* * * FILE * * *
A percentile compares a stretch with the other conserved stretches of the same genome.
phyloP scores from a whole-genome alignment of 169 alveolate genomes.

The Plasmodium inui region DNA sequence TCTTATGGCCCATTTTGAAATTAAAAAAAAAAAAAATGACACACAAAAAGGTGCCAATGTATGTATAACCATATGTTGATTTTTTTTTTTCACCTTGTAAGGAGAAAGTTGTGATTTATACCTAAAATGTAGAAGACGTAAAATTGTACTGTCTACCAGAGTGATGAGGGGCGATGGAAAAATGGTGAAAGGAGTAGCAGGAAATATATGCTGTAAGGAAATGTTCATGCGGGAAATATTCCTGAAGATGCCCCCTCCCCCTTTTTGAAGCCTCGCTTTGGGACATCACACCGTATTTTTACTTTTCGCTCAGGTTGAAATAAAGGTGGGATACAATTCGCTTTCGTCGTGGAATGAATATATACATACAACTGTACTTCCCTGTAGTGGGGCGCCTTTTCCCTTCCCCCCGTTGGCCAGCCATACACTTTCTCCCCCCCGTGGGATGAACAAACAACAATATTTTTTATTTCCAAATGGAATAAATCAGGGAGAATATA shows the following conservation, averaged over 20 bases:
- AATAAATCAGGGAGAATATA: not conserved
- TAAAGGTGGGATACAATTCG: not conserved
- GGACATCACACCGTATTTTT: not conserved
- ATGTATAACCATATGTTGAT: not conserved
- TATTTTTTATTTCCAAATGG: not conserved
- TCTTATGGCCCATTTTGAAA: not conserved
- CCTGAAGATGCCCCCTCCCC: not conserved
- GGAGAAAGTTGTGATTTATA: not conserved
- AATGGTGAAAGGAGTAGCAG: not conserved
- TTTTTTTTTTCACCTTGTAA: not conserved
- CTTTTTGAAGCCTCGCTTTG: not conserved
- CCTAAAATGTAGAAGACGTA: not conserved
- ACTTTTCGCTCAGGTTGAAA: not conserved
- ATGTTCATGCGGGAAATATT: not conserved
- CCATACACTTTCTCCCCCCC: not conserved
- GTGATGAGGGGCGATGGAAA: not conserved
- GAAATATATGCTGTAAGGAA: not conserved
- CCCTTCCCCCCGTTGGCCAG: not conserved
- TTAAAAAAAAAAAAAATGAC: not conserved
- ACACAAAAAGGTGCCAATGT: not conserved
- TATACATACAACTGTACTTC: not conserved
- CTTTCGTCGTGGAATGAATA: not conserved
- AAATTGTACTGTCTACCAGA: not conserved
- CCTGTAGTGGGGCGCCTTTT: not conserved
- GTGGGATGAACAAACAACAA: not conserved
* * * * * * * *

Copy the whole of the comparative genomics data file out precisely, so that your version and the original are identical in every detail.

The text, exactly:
A percentile compares a stretch with the other conserved stretches of the same genome.
phyloP scores from a whole-genome alignment of 169 alveolate genomes.

The Plasmodium inui region DNA sequence TCTTATGGCCCATTTTGAAATTAAAAAAAAAAAAAATGACACACAAAAAGGTGCCAATGTATGTATAACCATATGTTGATTTTTTTTTTTCACCTTGTAAGGAGAAAGTTGTGATTTATACCTAAAATGTAGAAGACGTAAAATTGTACTGTCTACCAGAGTGATGAGGGGCGATGGAAAAATGGTGAAAGGAGTAGCAGGAAATATATGCTGTAAGGAAATGTTCATGCGGGAAATATTCCTGAAGATGCCCCCTCCCCCTTTTTGAAGCCTCGCTTTGGGACATCACACCGTATTTTTACTTTTCGCTCAGGTTGAAATAAAGGTGGGATACAATTCGCTTTCGTCGTGGAATGAATATATACATACAACTGTACTTCCCTGTAGTGGGGCGCCTTTTCCCTTCCCCCCGTTGGCCAGCCATACACTTTCTCCCCCCCGTGGGATGAACAAACAACAATATTTTTTATTTCCAAATGGAATAAATCAGGGAGAATATA shows the following conservation, averaged over 20 bases:
- AATAAATCAGGGAGAATATA: not conserved
- TAAAGGTGGGATACAATTCG: not conserved
- GGACATCACACCGTATTTTT: not conserved
- ATGTATAACCATATGTTGAT: not conserved
- TATTTTTTATTTCCAAATGG: not conserved
- TCTTATGGCCCATTTTGAAA: not conserved
- CCTGAAGATGCCCCCTCCCC: not conserved
- GGAGAAAGTTGTGATTTATA: not conserved
- AATGGTGAAAGGAGTAGCAG: not conserved
- TTTTTTTTTTCACCTTGTAA: not conserved
- CTTTTTGAAGCCTCGCTTTG: not conserved
- CCTAAAATGTAGAAGACGTA: not conserved
- ACTTTTCGCTCAGGTTGAAA: not conserved
- ATGTTCATGCGGGAAATATT: not conserved
- CCATACACTTTCTCCCCCCC: not conserved
- GTGATGAGGGGCGATGGAAA: not conserved
- GAAATATATGCTGTAAGGAA: not conserved
- CCCTTCCCCCCGTTGGCCAG: not conserved
- TTAAAAAAAAAAAAAATGAC: not conserved
- ACACAAAAAGGTGCCAATGT: not conserved
- TATACATACAACTGTACTTC: not conserved
- CTTTCGTCGTGGAATGAATA: not conserved
- AAATTGTACTGTCTACCAGA: not conserved
- CCTGTAGTGGGGCGCCTTTT: not conserved
- GTGGGATGAACAAACAACAA: not conserved